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Jazz Is Led at Neighborhood Theatre

Jazz Is Led at Neighborhood Theatre Courtesy Cheryl Quinn
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Jazz Is Led
Neighborhood Theatre
Charlotte, NC
January 7, 2022

There is a history of jazz-oriented covers of rock bands, especially of the jam-oriented ones with an improvisational practice that is at least somewhat jazz-compatible. Jazz Is Dead has been interpreting the music of the Grateful Dead off and on since 1998, and more recently Jazz Is Phish has done the same for the music of the jam band Phish. Heavy metal avatars Led Zeppelin also had a strong improvisational bent—as Jazz Is Led leader Curtis Wingfield put it, they "never played a song the same way twice."

Jazz Is Led is made up of violinist Emanuel Wynter, guitarist Troy Conn, bassist Ron Brendle and drummer Curtis Wingfield. The concept is straightforward: instrumental jazz fusion versions of Led Zeppelin songs (with Wynter typically taking the vocal part). But with improvisers of this caliber the possibilities are wide-ranging, including rock, folk, reggae, World Music and even swing (occasionally). The set began with "The Song Remains The Same" from Houses of the Holy (Atlantic, 1973), Brendle's bass guitar taking the lead during the driving introduction. They stayed with the same album for the folkish "Over The Hills And Far Away," which featured solos from the entire band. Conn's guitar solo had a definite jazz flavor, and Wingfield's drum solo was accompanied by the song's riff.

"Misty Mountain Hop" from Led Zeppelin IV (Atlantic 1971) inspired a hairy Conn guitar solo, before moving into a mashup with "How Many More Times" from the debut album Led Zeppelin (Atlantic, 1969). "Friends" from Led Zeppelin III (Atlantic, 1970) began with a legato improvisation over a drone—a nod to the Middle Eastern sound of the original—before transitioning into a swing feel. A band playing Zeppelin songs with a violinist has got to cover "Kashmir" from Physical Graffiti (Swan Song, 1975). But this version began with a sly unaccompanied fuzz bass solo. After an extended start-and-stop section, guitar and violin traded solos before returning to the head. Wingfield paused to introduce the band.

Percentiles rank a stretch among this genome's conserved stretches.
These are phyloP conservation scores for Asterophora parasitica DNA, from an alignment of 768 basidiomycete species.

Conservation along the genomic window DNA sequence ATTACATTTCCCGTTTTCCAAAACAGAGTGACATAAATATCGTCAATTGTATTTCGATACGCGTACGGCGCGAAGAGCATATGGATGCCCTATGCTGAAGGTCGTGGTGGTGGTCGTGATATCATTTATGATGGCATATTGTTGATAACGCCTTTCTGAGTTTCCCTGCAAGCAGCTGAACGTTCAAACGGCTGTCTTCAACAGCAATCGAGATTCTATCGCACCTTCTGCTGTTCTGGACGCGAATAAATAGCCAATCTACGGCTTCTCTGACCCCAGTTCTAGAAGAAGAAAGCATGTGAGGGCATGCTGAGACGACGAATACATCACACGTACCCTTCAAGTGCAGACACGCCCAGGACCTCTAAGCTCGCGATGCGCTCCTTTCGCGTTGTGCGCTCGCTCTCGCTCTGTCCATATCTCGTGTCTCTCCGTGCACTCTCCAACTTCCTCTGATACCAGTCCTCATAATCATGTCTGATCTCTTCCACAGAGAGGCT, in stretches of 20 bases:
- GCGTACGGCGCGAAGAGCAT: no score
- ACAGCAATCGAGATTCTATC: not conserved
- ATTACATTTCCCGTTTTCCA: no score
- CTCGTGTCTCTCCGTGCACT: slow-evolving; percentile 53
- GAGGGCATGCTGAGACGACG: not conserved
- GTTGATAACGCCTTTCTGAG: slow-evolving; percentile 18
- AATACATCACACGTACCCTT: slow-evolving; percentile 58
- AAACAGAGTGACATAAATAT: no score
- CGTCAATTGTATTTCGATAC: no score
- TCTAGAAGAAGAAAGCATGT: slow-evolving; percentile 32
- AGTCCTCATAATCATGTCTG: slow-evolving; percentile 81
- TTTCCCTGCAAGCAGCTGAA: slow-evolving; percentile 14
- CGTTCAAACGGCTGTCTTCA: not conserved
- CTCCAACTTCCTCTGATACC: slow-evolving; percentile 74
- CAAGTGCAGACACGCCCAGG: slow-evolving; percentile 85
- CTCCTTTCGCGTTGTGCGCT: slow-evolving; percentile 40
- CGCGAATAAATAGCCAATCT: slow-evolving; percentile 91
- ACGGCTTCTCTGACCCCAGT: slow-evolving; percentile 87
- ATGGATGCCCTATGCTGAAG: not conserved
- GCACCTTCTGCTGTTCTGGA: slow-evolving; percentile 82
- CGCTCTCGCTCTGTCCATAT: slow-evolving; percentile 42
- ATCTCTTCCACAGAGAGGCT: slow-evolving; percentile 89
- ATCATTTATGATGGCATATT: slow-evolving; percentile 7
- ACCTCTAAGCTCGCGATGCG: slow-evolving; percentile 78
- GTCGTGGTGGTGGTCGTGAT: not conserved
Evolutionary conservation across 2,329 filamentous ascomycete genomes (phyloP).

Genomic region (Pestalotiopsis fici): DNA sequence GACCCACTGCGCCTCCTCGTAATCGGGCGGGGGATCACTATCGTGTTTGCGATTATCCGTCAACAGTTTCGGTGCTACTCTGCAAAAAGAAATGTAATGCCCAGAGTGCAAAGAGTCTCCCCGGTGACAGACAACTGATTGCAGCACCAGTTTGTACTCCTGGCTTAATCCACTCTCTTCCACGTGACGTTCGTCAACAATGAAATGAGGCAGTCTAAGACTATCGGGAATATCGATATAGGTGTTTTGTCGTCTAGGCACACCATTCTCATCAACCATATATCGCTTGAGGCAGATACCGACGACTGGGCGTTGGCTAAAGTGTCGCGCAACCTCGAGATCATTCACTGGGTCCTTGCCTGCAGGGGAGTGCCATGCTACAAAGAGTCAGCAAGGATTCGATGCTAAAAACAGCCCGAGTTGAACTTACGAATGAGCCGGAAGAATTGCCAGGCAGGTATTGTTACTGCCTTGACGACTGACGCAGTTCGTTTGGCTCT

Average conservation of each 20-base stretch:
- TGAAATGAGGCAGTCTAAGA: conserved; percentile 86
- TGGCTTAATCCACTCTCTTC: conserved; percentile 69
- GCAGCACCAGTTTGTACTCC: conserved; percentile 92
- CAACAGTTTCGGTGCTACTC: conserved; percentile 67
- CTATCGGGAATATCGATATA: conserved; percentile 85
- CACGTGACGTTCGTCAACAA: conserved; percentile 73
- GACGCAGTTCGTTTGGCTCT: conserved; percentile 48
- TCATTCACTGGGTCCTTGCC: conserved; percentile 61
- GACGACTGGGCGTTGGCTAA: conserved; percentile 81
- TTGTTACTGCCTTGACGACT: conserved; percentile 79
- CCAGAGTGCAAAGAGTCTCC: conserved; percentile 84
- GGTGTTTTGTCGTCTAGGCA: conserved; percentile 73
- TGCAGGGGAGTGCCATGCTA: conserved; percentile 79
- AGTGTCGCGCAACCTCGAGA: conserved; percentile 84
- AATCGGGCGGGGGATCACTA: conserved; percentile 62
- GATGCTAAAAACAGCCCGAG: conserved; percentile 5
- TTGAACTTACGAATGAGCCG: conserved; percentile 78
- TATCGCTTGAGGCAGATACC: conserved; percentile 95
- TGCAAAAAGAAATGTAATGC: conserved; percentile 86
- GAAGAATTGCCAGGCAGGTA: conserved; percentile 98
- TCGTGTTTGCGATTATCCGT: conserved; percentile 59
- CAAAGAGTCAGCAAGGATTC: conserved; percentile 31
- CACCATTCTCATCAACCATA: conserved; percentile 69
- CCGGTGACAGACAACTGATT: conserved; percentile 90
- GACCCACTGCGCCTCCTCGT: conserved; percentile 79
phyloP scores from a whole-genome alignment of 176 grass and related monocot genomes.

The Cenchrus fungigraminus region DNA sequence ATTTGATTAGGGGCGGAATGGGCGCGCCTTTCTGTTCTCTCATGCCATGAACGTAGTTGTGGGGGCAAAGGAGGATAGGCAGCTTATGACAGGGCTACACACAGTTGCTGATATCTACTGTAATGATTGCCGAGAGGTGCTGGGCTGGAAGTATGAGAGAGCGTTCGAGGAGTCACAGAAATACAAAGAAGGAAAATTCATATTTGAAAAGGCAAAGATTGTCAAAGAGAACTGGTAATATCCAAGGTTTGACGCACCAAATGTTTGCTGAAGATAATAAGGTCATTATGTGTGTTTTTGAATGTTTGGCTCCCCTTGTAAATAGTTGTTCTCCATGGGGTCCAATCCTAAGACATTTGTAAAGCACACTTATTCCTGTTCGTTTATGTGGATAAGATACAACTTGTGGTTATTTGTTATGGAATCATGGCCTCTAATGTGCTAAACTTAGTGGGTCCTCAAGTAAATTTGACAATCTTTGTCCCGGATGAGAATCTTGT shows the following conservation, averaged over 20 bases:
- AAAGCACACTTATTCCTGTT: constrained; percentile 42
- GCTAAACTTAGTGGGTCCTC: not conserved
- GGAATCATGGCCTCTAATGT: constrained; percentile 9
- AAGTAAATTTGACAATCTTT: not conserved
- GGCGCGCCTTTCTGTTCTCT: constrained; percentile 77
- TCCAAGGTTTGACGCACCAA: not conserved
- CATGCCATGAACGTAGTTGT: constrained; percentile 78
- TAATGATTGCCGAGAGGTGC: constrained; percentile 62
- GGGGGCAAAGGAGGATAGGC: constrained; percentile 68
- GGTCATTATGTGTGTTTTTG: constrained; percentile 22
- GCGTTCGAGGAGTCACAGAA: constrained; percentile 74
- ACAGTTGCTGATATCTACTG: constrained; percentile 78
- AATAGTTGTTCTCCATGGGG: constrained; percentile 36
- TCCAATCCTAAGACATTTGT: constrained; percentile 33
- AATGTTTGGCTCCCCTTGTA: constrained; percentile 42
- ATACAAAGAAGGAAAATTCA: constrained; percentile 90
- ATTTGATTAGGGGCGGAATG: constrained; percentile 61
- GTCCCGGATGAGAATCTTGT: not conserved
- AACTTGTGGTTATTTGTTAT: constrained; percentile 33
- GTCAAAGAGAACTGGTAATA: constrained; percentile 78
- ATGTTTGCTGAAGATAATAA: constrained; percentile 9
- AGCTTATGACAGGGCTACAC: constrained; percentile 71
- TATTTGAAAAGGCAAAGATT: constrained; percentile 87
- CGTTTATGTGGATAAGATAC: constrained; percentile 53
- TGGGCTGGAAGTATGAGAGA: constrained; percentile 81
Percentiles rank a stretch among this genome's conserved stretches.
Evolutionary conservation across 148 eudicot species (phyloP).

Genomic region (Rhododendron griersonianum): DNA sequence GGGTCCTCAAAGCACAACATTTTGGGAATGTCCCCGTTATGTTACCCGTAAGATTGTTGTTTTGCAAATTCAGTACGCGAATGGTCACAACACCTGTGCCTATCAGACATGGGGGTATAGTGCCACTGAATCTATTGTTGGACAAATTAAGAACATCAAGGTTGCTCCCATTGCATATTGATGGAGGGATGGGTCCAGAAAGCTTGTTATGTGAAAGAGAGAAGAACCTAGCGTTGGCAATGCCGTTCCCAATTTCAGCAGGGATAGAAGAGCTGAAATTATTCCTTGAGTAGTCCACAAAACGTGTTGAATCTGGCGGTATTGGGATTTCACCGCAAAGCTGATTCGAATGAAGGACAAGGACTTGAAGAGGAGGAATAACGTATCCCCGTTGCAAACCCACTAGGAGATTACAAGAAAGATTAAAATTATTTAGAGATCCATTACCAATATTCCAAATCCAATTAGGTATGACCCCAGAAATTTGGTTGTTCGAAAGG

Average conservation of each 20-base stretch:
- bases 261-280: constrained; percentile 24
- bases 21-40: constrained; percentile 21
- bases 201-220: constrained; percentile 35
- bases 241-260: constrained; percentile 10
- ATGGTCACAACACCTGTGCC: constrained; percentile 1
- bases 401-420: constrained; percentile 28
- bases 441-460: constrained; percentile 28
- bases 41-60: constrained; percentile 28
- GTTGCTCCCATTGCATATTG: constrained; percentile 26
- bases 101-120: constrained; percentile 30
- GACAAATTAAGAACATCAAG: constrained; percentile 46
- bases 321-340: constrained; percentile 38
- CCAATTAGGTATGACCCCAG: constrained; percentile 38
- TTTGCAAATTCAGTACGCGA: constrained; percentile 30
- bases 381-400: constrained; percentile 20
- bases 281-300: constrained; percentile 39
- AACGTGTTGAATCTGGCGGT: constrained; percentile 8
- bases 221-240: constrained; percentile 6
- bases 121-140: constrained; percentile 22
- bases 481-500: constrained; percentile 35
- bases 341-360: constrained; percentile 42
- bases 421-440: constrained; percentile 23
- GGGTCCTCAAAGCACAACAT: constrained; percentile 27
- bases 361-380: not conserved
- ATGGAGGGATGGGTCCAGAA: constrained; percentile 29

"Since I've Been Loving You" from the third album occupied the blues slot in the show, as it had at most Led Zep concerts since its introduction. Appropriately, Conn began it on guitar, and after the theme he contributed an intense blues solo (just the blues: no jazz, no fusion). Wynter's violin was especially vocal as he covered Robert Plant's part. "Whole Lotta Love" from Led Zeppelin II (Atlantic, 1969) was hard to recognize at first, recast into a reggae rhythm. Once again the violin took Plant's big solo. "Moby Dick" from the same album set up the big drum solo, as it always had for drummer John Bonham. "Black Dog" from the fourth album was also given the reggae treatment, the theme played in double time.

"No Quarter" from Houses of the Holy began with an epic unaccompanied finger style guitar solo, evoking classical guitar playing as well as utilizing harp harmonics extensively. Conn followed that performance with a high energy solo during the piece. "Dazed and Confused" from the debut album included a fast swing section after the theme—not something that Led Zeppelin would have played, but it fit perfectly. For the encore the band played "Out on the Tiles" from Led Zepellin III, another reggae treatment. Wingfield described it as a "deep cut," despite its great Jimmy Page riff. The band's repertoire is heavily balanced in that direction: they have not covered "Stairway To Heaven," although they have not ruled that out in the future. It would be fascinating to see what they would do with it. But in the meantime there is plenty to enjoy, for jazz and Led Zeppelin fans alike.

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